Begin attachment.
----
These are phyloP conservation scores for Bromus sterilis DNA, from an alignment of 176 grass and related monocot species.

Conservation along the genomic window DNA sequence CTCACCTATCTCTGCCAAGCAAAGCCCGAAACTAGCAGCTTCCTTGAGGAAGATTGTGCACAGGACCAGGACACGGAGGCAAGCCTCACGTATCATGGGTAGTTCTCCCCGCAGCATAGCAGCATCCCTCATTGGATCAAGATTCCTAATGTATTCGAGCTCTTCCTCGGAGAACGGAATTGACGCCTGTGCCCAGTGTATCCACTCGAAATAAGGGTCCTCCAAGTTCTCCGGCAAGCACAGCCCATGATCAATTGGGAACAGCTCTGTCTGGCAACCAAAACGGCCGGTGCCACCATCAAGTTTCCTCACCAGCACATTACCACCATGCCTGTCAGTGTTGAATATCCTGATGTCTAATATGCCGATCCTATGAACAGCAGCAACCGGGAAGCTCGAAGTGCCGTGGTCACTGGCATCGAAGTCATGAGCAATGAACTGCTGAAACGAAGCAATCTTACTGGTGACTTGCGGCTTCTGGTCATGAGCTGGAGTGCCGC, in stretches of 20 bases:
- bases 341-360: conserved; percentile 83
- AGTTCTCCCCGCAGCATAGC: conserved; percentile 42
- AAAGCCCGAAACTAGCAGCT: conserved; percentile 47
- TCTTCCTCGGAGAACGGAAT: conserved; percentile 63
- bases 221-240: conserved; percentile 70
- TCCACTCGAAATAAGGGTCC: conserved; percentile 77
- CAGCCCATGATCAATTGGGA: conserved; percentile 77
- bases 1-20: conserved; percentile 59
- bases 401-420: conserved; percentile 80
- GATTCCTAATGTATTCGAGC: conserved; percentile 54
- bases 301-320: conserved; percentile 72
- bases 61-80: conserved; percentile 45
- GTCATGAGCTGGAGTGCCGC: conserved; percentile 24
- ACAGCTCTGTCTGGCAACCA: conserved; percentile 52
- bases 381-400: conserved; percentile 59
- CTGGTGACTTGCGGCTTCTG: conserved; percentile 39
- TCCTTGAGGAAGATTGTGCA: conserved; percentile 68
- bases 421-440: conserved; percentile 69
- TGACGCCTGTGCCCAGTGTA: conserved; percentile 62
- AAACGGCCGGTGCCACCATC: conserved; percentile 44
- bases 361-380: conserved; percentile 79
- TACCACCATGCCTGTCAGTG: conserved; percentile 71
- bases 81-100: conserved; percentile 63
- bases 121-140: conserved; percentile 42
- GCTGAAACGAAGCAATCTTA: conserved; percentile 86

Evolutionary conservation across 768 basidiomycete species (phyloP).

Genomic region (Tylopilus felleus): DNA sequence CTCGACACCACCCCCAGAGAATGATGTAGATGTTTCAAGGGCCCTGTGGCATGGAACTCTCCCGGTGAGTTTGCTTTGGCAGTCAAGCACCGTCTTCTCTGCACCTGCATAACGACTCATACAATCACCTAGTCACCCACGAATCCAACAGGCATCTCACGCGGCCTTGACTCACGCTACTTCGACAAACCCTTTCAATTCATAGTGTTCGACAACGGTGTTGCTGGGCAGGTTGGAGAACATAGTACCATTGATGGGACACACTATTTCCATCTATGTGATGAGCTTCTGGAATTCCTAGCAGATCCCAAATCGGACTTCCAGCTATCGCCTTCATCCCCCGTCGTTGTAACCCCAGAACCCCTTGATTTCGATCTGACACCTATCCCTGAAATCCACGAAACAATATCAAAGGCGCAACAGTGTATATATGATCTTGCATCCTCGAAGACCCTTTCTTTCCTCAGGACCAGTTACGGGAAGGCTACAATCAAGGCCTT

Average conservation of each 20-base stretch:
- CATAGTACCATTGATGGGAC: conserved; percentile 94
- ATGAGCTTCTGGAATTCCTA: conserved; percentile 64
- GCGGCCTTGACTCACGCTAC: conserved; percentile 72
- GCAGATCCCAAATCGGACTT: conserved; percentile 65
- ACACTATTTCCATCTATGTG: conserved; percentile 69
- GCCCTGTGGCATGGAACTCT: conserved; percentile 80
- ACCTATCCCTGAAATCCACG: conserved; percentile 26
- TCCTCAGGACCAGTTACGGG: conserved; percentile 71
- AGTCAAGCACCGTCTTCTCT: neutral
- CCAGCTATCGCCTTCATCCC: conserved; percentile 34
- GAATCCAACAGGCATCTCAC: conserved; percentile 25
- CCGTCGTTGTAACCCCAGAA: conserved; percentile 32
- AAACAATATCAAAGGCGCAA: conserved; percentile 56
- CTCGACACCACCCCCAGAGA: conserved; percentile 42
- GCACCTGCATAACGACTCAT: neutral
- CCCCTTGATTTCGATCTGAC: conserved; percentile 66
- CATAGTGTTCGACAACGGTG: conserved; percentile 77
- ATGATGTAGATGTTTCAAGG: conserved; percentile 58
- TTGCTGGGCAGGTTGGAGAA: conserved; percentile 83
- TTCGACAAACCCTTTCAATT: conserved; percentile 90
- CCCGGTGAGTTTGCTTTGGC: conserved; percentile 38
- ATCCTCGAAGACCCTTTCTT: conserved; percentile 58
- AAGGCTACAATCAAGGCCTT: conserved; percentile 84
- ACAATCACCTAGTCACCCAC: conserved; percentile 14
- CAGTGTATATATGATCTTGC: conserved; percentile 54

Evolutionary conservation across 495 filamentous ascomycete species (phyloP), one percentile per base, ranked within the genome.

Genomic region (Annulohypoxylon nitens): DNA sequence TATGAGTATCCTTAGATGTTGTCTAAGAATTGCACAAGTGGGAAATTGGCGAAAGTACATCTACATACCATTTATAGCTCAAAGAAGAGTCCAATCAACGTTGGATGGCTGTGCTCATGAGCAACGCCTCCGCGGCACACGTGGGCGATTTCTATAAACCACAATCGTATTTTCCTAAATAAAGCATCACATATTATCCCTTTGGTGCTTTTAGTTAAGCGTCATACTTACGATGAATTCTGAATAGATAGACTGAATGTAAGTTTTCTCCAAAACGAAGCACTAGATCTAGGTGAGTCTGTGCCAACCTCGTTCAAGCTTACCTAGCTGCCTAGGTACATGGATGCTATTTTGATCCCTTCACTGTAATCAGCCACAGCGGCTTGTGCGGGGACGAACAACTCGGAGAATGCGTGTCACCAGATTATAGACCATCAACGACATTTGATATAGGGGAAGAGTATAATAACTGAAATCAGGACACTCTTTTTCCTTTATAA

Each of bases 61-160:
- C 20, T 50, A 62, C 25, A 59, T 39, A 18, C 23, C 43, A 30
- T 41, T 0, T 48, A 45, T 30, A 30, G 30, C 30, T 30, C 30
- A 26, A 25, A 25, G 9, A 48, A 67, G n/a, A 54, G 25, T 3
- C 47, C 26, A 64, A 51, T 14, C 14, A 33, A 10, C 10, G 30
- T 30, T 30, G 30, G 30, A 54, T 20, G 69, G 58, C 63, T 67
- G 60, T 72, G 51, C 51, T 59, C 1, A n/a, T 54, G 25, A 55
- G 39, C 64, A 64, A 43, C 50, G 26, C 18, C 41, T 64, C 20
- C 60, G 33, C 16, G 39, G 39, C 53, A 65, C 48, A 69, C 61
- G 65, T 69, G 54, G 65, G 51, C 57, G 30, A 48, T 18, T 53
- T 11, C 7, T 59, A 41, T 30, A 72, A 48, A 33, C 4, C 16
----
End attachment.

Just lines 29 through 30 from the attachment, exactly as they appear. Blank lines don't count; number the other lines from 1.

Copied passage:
Genomic region (Tylopilus felleus): DNA sequence CTCGACACCACCCCCAGAGAATGATGTAGATGTTTCAAGGGCCCTGTGGCATGGAACTCTCCCGGTGAGTTTGCTTTGGCAGTCAAGCACCGTCTTCTCTGCACCTGCATAACGACTCATACAATCACCTAGTCACCCACGAATCCAACAGGCATCTCACGCGGCCTTGACTCACGCTACTTCGACAAACCCTTTCAATTCATAGTGTTCGACAACGGTGTTGCTGGGCAGGTTGGAGAACATAGTACCATTGATGGGACACACTATTTCCATCTATGTGATGAGCTTCTGGAATTCCTAGCAGATCCCAAATCGGACTTCCAGCTATCGCCTTCATCCCCCGTCGTTGTAACCCCAGAACCCCTTGATTTCGATCTGACACCTATCCCTGAAATCCACGAAACAATATCAAAGGCGCAACAGTGTATATATGATCTTGCATCCTCGAAGACCCTTTCTTTCCTCAGGACCAGTTACGGGAAGGCTACAATCAAGGCCTT

Average conservation of each 20-base stretch: